Education Technology

Statistics and Probability / Two Way Tables and Categorical Data

Grade Level 7,8
Activity 24 of 24
In this lesson, students will use two-way tables to investigate associations between two categorical variables.

Planning and Resources

Students recognize whether there is an association between categorical data using two-way tables and stacked bar graphs. They also determine conditional probabilities given information in a two-way table.

two-way table
categorical data
relative frequency
conditional probability

Standard: Search Standards Alignment


Lesson Snapshot


Conditional probabilities and/or stacked bar graphs can reveal potential associations among categorical variables.

What to look for

Relative frequency is particularly important when comparing groups of different sample size.

Sample Assessment

The table below describes risk factors for obesity associated with age.

a) What do these number represent? Are they frequencies or relative frequencies or neither?

Answer: These numbers represent relative frequencies, but they are presented as percentages between 0 and 100 rather than as decimal numbers between 0 and 1.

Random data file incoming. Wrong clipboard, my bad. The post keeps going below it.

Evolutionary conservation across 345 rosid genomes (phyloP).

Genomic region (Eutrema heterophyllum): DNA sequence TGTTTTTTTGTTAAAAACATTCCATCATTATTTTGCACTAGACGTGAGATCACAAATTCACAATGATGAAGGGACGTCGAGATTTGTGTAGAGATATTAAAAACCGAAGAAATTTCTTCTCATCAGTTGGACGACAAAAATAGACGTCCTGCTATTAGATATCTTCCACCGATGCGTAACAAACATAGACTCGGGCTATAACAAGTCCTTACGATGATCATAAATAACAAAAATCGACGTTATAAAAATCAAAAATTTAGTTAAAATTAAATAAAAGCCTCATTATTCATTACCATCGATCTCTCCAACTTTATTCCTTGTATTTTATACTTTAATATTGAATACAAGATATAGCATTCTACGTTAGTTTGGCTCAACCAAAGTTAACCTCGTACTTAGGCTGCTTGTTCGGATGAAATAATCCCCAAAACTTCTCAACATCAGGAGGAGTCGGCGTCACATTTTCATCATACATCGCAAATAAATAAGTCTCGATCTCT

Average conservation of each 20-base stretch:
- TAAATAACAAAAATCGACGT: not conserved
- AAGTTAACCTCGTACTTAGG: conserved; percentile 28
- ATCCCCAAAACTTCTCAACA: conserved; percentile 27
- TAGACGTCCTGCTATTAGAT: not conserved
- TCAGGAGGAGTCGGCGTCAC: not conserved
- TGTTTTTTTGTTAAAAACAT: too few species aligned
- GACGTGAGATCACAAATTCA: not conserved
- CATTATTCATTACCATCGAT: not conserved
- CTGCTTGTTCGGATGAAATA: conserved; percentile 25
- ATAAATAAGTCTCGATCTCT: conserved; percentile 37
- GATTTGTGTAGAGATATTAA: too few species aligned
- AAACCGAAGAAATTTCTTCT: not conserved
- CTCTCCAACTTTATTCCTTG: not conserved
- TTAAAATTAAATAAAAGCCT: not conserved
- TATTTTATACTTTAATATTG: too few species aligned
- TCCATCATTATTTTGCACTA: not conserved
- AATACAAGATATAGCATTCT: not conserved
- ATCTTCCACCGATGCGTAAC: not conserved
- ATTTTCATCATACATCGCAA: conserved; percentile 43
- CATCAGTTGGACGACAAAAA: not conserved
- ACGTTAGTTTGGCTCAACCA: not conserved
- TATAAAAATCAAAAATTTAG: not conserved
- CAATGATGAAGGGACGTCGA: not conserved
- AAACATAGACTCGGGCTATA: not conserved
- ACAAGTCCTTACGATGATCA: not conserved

b) Does there appear to be an association between age group and obesity risk?

Answer: There does appear to be ans association. The older group has a much higher percentage at risk than the younger group.

The Big Idea

Two-way tables of relative frequencies provide numerical evidence for whether or not there is an association between categorical variables, and the associated relative frequency graphs provide visual evidence.

What are the students doing?

Students explore two-way tables and stacked bar graphs as tools for investigating whether or not there is an association between two categorical variables.

What is the teacher doing?

Be sure students understand that the relative frequency graphs are particularly important when comparing categories where the total counts are different.